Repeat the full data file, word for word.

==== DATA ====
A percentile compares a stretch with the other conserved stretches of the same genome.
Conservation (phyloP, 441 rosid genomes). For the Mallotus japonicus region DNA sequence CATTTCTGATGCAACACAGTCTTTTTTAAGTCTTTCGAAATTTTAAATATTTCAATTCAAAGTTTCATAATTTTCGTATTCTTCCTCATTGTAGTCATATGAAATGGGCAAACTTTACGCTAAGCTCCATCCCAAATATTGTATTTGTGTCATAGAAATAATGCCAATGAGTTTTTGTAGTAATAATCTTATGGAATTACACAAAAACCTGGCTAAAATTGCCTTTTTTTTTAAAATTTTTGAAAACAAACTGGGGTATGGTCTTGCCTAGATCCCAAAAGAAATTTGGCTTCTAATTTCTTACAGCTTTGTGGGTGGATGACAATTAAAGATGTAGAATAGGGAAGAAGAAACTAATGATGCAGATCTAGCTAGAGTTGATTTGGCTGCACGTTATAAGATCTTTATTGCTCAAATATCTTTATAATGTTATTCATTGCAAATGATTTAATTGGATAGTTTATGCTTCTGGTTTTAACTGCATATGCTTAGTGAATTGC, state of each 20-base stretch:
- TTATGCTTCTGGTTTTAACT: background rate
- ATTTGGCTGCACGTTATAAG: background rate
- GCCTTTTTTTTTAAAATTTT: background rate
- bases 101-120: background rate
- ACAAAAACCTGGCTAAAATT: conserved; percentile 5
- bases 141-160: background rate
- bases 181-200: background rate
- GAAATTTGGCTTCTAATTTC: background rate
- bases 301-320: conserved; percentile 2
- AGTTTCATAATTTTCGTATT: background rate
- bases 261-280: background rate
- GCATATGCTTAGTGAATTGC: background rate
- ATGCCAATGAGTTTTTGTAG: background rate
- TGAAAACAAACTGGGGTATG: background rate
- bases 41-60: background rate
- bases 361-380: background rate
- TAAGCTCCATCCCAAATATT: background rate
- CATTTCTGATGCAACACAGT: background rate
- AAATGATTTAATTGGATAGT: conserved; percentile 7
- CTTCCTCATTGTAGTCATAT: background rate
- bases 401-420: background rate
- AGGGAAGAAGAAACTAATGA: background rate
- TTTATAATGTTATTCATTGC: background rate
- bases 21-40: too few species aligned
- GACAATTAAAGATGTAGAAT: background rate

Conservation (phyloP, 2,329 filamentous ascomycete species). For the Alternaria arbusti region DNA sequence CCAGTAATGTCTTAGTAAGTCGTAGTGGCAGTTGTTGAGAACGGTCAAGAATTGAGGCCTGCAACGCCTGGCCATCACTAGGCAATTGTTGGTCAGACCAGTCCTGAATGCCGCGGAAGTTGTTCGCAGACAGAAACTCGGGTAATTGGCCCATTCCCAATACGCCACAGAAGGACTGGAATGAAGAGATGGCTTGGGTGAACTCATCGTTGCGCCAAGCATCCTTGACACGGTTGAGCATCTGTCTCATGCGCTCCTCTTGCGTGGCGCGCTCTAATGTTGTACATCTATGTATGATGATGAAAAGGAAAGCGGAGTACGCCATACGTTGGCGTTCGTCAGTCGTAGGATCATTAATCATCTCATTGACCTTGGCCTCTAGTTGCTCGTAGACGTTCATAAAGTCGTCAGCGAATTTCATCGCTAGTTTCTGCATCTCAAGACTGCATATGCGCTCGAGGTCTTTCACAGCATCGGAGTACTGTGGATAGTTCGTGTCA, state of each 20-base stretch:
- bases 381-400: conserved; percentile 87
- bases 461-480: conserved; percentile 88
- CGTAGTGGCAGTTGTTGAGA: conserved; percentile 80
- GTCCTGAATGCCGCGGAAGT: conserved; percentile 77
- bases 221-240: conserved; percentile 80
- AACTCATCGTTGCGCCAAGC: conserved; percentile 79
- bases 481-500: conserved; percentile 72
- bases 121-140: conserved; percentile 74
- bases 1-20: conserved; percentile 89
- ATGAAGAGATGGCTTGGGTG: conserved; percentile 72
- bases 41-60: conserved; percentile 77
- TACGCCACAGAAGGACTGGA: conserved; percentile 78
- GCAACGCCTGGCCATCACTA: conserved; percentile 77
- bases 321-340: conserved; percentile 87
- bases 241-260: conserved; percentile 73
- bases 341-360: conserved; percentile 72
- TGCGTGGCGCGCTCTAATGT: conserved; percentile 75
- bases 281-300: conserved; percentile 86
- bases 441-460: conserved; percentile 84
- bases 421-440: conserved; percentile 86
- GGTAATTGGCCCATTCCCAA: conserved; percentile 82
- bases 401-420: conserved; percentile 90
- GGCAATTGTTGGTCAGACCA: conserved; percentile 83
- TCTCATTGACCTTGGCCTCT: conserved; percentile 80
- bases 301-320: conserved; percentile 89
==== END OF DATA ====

A percentile compares a stretch with the other conserved stretches of the same genome.
Conservation (phyloP, 441 rosid genomes). For the Mallotus japonicus region DNA sequence CATTTCTGATGCAACACAGTCTTTTTTAAGTCTTTCGAAATTTTAAATATTTCAATTCAAAGTTTCATAATTTTCGTATTCTTCCTCATTGTAGTCATATGAAATGGGCAAACTTTACGCTAAGCTCCATCCCAAATATTGTATTTGTGTCATAGAAATAATGCCAATGAGTTTTTGTAGTAATAATCTTATGGAATTACACAAAAACCTGGCTAAAATTGCCTTTTTTTTTAAAATTTTTGAAAACAAACTGGGGTATGGTCTTGCCTAGATCCCAAAAGAAATTTGGCTTCTAATTTCTTACAGCTTTGTGGGTGGATGACAATTAAAGATGTAGAATAGGGAAGAAGAAACTAATGATGCAGATCTAGCTAGAGTTGATTTGGCTGCACGTTATAAGATCTTTATTGCTCAAATATCTTTATAATGTTATTCATTGCAAATGATTTAATTGGATAGTTTATGCTTCTGGTTTTAACTGCATATGCTTAGTGAATTGC, state of each 20-base stretch:
- TTATGCTTCTGGTTTTAACT: background rate
- ATTTGGCTGCACGTTATAAG: background rate
- GCCTTTTTTTTTAAAATTTT: background rate
- bases 101-120: background rate
- ACAAAAACCTGGCTAAAATT: conserved; percentile 5
- bases 141-160: background rate
- bases 181-200: background rate
- GAAATTTGGCTTCTAATTTC: background rate
- bases 301-320: conserved; percentile 2
- AGTTTCATAATTTTCGTATT: background rate
- bases 261-280: background rate
- GCATATGCTTAGTGAATTGC: background rate
- ATGCCAATGAGTTTTTGTAG: background rate
- TGAAAACAAACTGGGGTATG: background rate
- bases 41-60: background rate
- bases 361-380: background rate
- TAAGCTCCATCCCAAATATT: background rate
- CATTTCTGATGCAACACAGT: background rate
- AAATGATTTAATTGGATAGT: conserved; percentile 7
- CTTCCTCATTGTAGTCATAT: background rate
- bases 401-420: background rate
- AGGGAAGAAGAAACTAATGA: background rate
- TTTATAATGTTATTCATTGC: background rate
- bases 21-40: too few species aligned
- GACAATTAAAGATGTAGAAT: background rate

Conservation (phyloP, 2,329 filamentous ascomycete species). For the Alternaria arbusti region DNA sequence CCAGTAATGTCTTAGTAAGTCGTAGTGGCAGTTGTTGAGAACGGTCAAGAATTGAGGCCTGCAACGCCTGGCCATCACTAGGCAATTGTTGGTCAGACCAGTCCTGAATGCCGCGGAAGTTGTTCGCAGACAGAAACTCGGGTAATTGGCCCATTCCCAATACGCCACAGAAGGACTGGAATGAAGAGATGGCTTGGGTGAACTCATCGTTGCGCCAAGCATCCTTGACACGGTTGAGCATCTGTCTCATGCGCTCCTCTTGCGTGGCGCGCTCTAATGTTGTACATCTATGTATGATGATGAAAAGGAAAGCGGAGTACGCCATACGTTGGCGTTCGTCAGTCGTAGGATCATTAATCATCTCATTGACCTTGGCCTCTAGTTGCTCGTAGACGTTCATAAAGTCGTCAGCGAATTTCATCGCTAGTTTCTGCATCTCAAGACTGCATATGCGCTCGAGGTCTTTCACAGCATCGGAGTACTGTGGATAGTTCGTGTCA, state of each 20-base stretch:
- bases 381-400: conserved; percentile 87
- bases 461-480: conserved; percentile 88
- CGTAGTGGCAGTTGTTGAGA: conserved; percentile 80
- GTCCTGAATGCCGCGGAAGT: conserved; percentile 77
- bases 221-240: conserved; percentile 80
- AACTCATCGTTGCGCCAAGC: conserved; percentile 79
- bases 481-500: conserved; percentile 72
- bases 121-140: conserved; percentile 74
- bases 1-20: conserved; percentile 89
- ATGAAGAGATGGCTTGGGTG: conserved; percentile 72
- bases 41-60: conserved; percentile 77
- TACGCCACAGAAGGACTGGA: conserved; percentile 78
- GCAACGCCTGGCCATCACTA: conserved; percentile 77
- bases 321-340: conserved; percentile 87
- bases 241-260: conserved; percentile 73
- bases 341-360: conserved; percentile 72
- TGCGTGGCGCGCTCTAATGT: conserved; percentile 75
- bases 281-300: conserved; percentile 86
- bases 441-460: conserved; percentile 84
- bases 421-440: conserved; percentile 86
- GGTAATTGGCCCATTCCCAA: conserved; percentile 82
- bases 401-420: conserved; percentile 90
- GGCAATTGTTGGTCAGACCA: conserved; percentile 83
- TCTCATTGACCTTGGCCTCT: conserved; percentile 80
- bases 301-320: conserved; percentile 89